I am in the early stages of testing for the online component of my master’s dissertation. Before I send this out to large mailing lists, I want to make sure that all the programming in place works properly.
Disclaimer: You do NOT have to have absolute/perfect pitch, and/or synesthesia of any sort to take this test. If you do it’s a bonus, but the point is to get as many people as possible to take it!
If you have approximately 20-30 minutes to spare, have interest in absolute/perfect pitch and tone-color synesthesia, and are able to take a test that uses sound, please help me (and science) out! Here is the link:
Thank you so much!
You make a feeble attempt at creating an eye-catching, possibly witty, and definitively memorable opening statement. All at once. You cross this sentence out, rewrite it, and re-rewrite it. Rinse and repeat for about 4 hours. You finally write a sentence about this statement that you made, perhaps with some qualification about what exactly that statement meant. You may possibly recollect a younger, more
foolish hopeful and inspired you. Segue into your amazingly detailed but concise autobiography here. Remember, you only have 1000 words or less (in most instances) to make your case.
Considering that the field of music cognition has only started offering Masters degrees in the past ten years or so, it is a safe assumption that not many people know a whole lot about it. Those that do encounter the term in passing may simply scratch their heads and, if someone does not help enlighten them, will simply brush it off as us silly humanities people trying to be scientific. My goal is to have you, my awesome readers, walk/click away from here with a better understanding of the field of music cognition. Rest assured, this is pure, rigorous science backed by neuroscientists, psychologists, and musicians all at once. There’s nothing touchy-feely about this research…minus the music as healing part. More on that later, of course.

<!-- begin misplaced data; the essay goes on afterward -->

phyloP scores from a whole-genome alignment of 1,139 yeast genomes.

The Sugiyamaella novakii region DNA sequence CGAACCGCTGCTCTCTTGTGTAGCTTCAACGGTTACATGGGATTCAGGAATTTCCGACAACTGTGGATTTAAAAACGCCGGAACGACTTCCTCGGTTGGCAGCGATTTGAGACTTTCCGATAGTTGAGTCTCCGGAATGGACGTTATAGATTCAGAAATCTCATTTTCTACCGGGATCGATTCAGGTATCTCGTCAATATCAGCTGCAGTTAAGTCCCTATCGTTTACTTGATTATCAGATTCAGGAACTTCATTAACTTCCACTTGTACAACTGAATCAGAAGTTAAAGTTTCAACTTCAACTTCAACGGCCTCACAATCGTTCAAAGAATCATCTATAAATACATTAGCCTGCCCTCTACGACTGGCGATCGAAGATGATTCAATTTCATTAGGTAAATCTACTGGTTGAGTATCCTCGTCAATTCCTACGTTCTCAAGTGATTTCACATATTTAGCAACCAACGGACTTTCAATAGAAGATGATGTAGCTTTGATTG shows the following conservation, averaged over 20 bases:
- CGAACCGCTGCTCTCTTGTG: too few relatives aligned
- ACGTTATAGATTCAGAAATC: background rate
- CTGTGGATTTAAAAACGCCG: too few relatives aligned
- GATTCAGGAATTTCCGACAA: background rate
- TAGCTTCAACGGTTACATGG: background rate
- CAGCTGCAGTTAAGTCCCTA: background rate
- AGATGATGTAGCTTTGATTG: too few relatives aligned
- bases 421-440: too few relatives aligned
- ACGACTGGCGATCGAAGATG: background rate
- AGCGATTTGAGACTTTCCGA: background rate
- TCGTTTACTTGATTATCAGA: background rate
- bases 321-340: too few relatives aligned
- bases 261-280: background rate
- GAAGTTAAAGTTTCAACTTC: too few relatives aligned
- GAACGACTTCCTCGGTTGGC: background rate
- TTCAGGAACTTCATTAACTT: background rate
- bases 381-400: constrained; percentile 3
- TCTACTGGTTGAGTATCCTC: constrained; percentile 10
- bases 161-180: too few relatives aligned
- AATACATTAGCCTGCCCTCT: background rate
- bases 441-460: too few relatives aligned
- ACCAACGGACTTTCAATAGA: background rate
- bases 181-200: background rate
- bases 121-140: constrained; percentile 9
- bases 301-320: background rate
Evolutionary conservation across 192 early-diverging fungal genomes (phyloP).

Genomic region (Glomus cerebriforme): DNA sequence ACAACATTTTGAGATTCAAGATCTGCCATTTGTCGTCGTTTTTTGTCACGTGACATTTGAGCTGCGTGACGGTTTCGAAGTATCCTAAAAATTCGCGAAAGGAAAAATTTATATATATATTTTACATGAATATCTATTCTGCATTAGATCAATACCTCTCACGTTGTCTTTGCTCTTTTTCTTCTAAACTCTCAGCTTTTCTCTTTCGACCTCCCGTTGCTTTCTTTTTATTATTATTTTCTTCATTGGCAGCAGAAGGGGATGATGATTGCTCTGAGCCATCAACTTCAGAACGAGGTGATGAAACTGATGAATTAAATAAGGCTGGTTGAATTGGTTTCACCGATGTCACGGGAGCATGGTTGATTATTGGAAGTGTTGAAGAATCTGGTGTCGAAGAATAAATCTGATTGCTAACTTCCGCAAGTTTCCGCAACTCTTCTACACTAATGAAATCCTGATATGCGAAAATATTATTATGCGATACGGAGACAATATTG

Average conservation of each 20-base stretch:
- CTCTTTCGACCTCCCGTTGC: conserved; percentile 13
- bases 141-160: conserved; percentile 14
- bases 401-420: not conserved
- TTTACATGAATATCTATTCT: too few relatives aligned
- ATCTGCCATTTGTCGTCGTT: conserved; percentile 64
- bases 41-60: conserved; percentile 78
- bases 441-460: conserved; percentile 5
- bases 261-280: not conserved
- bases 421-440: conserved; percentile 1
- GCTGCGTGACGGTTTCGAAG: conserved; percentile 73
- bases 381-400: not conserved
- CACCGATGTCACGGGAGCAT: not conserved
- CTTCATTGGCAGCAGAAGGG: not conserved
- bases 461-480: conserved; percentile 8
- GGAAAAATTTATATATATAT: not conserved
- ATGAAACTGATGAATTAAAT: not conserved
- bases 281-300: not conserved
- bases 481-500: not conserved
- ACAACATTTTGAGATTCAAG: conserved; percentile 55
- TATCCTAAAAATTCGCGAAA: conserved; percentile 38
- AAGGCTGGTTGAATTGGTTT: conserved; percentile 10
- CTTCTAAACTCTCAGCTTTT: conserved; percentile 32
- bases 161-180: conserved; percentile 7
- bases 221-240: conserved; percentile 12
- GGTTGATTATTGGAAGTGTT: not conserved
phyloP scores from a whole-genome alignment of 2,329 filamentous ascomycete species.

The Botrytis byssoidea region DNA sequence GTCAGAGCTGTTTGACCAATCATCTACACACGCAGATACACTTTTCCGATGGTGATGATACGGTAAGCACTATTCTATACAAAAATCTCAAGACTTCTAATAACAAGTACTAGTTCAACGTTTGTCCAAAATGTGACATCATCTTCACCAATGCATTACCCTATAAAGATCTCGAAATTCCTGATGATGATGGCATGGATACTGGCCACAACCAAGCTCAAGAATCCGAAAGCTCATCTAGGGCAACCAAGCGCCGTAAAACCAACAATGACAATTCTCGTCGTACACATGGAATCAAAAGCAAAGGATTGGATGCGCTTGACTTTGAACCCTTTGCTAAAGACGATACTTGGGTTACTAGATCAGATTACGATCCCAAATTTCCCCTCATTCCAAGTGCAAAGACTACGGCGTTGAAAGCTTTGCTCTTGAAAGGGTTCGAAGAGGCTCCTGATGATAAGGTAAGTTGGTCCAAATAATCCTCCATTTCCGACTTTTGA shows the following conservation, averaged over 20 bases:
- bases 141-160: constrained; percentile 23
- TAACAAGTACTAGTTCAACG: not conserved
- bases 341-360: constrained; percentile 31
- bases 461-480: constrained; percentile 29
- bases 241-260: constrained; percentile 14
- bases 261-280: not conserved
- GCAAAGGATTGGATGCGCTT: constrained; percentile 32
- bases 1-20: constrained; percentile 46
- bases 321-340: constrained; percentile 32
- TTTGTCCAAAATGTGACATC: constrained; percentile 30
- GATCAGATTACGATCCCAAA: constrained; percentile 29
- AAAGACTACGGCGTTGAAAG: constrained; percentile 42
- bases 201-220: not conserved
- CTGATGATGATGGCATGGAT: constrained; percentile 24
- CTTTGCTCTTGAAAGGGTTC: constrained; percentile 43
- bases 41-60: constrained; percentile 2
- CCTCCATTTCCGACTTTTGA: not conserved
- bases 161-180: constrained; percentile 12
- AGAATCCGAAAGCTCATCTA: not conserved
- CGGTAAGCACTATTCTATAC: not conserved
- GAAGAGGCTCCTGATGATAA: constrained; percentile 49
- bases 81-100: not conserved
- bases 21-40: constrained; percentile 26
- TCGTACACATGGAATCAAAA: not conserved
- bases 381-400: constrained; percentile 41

Oh yes, I ought to mention that I wish to contribute research to the music psychology/cognition sub-field during my career, so that is why I’m talking about this highly fascinating subject (to me, anyways, and hopefully to you as well). I’m writing this with as little citations as needed and am drawing from my own personal knowledge and understanding. At the end, I have included links of interest related to music cognition.
So first, on to the fundamental question: what is music cognition? The term “music cognition” is an overarching term that actually covers three subdivisions: computational models of music, music psychology/cognition, and music theory. Like all fields of study with subdivisions, there is some overlap here and there in the fields. Having taken courses in all of these, I can say a few things about these subdivisions.
I know this may interest some of you or utterly bore some of you, but many of you asked me about my honors research and thesis in a variety of ways:
“How goes the thesis monster?”
“What are you…ew… never mind I’ll come back later”
“You’ve been starring very intently at that blank page for a while. What’re you writing?” Continue reading